Pending sales of existing U.S. homes in May unexpectedly fell to their lowest level in more than 5-1/2 years, data from a real estate trade group showed Tuesday in a sign of continued weakness in the housing sector.

The National Association of Realtors said its Pending Home Sales Index, based on contracts signed in May, fell 3.5 percent to 97.7 from a downwardly revised level of 101.2 in April. The May index is the lowest since 89.8 in September 2001.

Wall Street analysts polled ahead of the report were expecting the May index to rise 0.2 percent.

U.S. government bond prices briefly trimmed losses after the weaker-than-expected housing data.

"I do not see a bottoming of the housing market. There is not a light at the end of the tunnel," said Kevin Flanagan, fixed-income strategist for global wealth management at Morgan Stanley in Purchase, New York.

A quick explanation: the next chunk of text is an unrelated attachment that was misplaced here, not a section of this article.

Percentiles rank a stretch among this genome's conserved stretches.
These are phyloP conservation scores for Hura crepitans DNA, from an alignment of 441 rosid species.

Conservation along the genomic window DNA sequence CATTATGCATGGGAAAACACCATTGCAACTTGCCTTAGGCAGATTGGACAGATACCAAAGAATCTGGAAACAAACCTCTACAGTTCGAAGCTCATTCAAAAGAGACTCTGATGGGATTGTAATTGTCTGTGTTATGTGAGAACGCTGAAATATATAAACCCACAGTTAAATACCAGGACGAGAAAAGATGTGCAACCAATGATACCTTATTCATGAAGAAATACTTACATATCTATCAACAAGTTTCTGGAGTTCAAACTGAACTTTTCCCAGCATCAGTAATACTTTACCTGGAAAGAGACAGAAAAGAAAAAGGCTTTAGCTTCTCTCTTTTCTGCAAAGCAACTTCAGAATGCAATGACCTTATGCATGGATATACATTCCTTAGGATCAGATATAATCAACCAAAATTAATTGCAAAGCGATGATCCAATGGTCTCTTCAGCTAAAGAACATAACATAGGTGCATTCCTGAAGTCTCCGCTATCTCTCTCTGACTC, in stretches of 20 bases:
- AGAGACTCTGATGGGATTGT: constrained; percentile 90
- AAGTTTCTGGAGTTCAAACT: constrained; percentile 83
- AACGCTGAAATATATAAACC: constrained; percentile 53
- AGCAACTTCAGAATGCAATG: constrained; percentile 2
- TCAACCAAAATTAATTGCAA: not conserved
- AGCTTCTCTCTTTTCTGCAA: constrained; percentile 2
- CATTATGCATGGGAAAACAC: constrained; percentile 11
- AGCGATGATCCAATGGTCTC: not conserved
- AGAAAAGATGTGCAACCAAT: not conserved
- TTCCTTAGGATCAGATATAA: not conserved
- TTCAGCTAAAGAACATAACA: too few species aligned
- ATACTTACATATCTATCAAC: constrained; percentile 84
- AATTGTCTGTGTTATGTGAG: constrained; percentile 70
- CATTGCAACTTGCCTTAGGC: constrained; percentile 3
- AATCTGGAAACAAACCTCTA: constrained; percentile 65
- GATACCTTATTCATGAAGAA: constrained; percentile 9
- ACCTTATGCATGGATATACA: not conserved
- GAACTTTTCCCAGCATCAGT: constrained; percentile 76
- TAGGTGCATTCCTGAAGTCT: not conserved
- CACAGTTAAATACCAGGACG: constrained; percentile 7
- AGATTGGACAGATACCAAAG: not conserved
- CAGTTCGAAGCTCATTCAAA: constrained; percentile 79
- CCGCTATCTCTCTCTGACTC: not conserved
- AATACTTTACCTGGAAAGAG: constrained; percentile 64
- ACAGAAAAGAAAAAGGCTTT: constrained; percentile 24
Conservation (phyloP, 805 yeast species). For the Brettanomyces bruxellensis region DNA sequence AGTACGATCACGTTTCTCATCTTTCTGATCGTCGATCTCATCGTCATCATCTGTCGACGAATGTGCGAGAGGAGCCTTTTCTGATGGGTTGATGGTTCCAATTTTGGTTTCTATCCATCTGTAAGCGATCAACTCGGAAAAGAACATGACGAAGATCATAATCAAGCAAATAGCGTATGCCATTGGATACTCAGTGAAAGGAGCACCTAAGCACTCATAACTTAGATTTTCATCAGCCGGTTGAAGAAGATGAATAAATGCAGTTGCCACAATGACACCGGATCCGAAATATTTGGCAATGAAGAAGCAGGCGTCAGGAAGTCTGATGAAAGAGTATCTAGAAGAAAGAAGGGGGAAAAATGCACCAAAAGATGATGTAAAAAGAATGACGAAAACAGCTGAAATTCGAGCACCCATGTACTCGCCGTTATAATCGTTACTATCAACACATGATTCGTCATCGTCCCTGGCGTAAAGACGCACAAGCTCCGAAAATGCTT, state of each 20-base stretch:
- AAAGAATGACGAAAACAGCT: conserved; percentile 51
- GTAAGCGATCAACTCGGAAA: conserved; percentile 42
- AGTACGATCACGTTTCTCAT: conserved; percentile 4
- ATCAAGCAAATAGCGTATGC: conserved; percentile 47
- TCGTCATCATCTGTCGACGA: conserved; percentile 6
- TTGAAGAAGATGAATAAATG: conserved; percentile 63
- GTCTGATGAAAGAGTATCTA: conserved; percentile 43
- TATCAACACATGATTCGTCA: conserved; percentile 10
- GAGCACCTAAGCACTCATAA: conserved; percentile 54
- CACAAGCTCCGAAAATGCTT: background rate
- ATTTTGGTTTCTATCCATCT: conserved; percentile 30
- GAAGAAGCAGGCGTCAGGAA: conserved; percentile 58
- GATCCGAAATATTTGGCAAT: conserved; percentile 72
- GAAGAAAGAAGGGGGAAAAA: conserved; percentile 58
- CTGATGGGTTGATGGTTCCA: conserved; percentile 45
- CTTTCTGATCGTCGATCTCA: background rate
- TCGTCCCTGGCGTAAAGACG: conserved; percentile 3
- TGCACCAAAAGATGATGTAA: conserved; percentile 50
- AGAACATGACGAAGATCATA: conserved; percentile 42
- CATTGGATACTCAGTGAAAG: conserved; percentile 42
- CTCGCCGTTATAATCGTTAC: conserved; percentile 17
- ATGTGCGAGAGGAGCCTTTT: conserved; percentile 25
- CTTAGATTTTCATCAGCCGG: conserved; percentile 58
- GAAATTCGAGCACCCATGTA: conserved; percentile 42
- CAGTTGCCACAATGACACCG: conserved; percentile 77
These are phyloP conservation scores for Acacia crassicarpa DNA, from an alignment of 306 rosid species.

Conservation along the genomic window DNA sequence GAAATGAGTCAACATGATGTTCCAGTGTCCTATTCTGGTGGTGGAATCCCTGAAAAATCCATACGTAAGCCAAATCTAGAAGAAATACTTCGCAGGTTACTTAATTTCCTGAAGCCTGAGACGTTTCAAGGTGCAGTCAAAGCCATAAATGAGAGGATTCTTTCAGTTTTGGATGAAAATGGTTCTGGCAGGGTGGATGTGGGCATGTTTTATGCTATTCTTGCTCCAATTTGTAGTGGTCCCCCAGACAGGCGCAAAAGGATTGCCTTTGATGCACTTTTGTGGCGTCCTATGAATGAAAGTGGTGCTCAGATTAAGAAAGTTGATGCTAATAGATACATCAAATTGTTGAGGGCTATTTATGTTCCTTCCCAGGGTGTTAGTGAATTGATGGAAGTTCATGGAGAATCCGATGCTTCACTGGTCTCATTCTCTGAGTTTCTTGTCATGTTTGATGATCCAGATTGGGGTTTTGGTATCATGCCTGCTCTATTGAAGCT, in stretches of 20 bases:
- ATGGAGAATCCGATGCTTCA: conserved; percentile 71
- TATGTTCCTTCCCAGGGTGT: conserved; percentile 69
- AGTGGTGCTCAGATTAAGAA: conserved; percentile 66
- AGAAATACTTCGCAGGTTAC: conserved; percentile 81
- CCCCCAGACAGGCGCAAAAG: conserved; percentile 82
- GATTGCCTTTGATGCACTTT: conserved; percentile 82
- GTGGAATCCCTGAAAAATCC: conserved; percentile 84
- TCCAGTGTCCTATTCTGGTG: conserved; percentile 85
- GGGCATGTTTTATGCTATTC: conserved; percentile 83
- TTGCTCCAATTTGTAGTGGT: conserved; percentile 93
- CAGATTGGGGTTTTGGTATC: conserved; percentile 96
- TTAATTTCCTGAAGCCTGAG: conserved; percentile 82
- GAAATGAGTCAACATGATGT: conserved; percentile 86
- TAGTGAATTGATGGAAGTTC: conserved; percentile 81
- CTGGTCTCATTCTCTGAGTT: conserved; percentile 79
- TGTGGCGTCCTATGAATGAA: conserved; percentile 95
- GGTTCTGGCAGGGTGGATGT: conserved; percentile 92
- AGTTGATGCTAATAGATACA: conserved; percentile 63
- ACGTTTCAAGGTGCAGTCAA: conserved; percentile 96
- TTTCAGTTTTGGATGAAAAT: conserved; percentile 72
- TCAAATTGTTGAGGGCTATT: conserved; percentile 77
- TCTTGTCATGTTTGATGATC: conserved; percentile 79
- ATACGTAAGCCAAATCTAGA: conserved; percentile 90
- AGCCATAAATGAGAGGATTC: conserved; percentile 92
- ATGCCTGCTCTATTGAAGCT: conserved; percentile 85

Tuesday's data comes amid other signs of a soft housing market with home resales and sales of new homes both slipping in May.

The Realtors' chief economist said Tuesday that new, tighter standards on mortgage lending and a lack of buyer confidence were putting a crimp in demand.

"Home sales should stay close to present levels in the months ahead," said Lawrence Yun.

A sale is listed as pending when the contract has been signed but the transaction has not been closed.